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AGIG Workshop

Wednesday, April 11, 2012
4:00 AM
Faculty sponsor's residence

The AGIG will host its third work-in-progress workshop

Featuring the presentation by Prof. Kerstin Barndt (UM German Department) and discussion of paper by Aleksandar Boskovic (UM Slavic Department).
We will meet on Wednesday, April 11, 2012, 8pm at the Faculty sponsor's residence (details are to follow).
Since we need to order food, please RESPOND directly to before Sunday evening to say whether or not you plan to attend. It would be much appreciated if you could send a quick note *now*, while you are thinking about it.

Abstracts follow:

Present Futures. Projections of Space and Time in interwar Exhibition Culture
Kerstin Barndt

Exhibition culture, often overlooked, is central to the media of Weimar Modernity. In dialogue with recent research on the Weimar Republic’s “horizon of the future” (Rüdiger Graf) and drawing on exhibition reviews by Siegfried Kracauer and Walter Benjamin, I recuperate the historical semiotics of futurity inscribed into exhibitions of built spaces and interior design: the 1926 Werkbund exhibition Die Form in Stuttgart, the German Building Exhibit in Berlin 1931, the trade exhibit Sonne, Luft, und Haus für alle (Sun, Air, and House for Everyone), Berlin 1932, and the concept for a large scale international Werkbund expo, Neue Zeit (New Time).

Revolution, Production, and Representation: Yuri Rozhkov’s photo-collages for Mayakovsky’s poem “To the Workers of Kursk” (1924)
Aleksandar Boškovic

The paper focuses on the dialectical relation of the poetic and photographic images in Yuriy Rozhkov’s photo-collages for Mayakovsky’s poem “To the Workers of Kursk.” The poem addresses the historical moment subsequent to the period of spectacular revolutionary heroism, promoting workers’ inconspicuous labor being as heroic and important as the self sacrifice of the early days when they had “gone through fire and the cannon’s mouth.” Mayakovsky solemnly celebrates the worker’s labor, praising the miners of Kursk, the first in Soviet Russia to obtain iron ore. This ode to labor was conceived by the poet as a “temporary monument to the workers of Kursk,” and as a literary counterpart of Tatlin’s famous “Monument to the Third International.” A year later, a less known and essentially amateur artist, Yurii Rozhkov, made photo-collages for Mayakovsky’s poem, creating original avant-garde photo-poem in which image and text congeal within the whole. This, most likely, attracted the poet’s attention, since Mayakovsky persistently urged the artists to search for new means of expression. The importance of Rozhkov’s collages lies in their use of photography as a document, fact, and validation of the real. This emphasis on documentary aesthetics was in tune with Mayakovsky’s style and brought innovation in the visual representation. My paper aims to illuminate the relationship between poetic and visual representations of production after the October Revolution. I intend to show how the aesthetic effects of montage, simultaneity, and fragmentation translate the poetic representation of the productive labor into productive revolution of visual representation.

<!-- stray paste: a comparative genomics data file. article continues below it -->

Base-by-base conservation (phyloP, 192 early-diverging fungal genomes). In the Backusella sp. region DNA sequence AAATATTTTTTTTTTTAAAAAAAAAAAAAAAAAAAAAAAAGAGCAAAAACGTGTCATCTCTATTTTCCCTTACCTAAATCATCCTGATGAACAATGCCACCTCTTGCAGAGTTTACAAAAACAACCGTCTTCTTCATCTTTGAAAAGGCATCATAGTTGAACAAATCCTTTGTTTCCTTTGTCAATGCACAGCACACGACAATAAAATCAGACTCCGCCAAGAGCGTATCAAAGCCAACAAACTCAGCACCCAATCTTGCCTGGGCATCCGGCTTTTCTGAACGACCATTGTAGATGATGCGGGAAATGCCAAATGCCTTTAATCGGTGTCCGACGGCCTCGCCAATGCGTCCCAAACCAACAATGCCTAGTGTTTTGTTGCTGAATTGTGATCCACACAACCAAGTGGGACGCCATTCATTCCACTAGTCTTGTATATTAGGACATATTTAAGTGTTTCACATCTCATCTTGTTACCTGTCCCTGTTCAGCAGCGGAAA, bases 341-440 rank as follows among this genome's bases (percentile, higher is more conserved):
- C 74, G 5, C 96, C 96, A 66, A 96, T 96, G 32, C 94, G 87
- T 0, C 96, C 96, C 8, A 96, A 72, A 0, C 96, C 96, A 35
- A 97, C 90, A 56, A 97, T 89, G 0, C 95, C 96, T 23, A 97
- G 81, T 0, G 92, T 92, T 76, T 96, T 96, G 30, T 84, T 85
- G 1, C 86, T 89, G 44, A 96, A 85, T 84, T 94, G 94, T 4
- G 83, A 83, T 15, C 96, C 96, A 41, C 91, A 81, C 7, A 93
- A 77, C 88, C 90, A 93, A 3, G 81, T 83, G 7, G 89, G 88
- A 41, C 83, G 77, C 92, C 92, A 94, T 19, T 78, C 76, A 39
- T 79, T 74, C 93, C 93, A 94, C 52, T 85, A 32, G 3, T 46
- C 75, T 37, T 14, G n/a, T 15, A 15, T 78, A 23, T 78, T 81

Paper is available upon request - please write to Aleksandar Boskovic (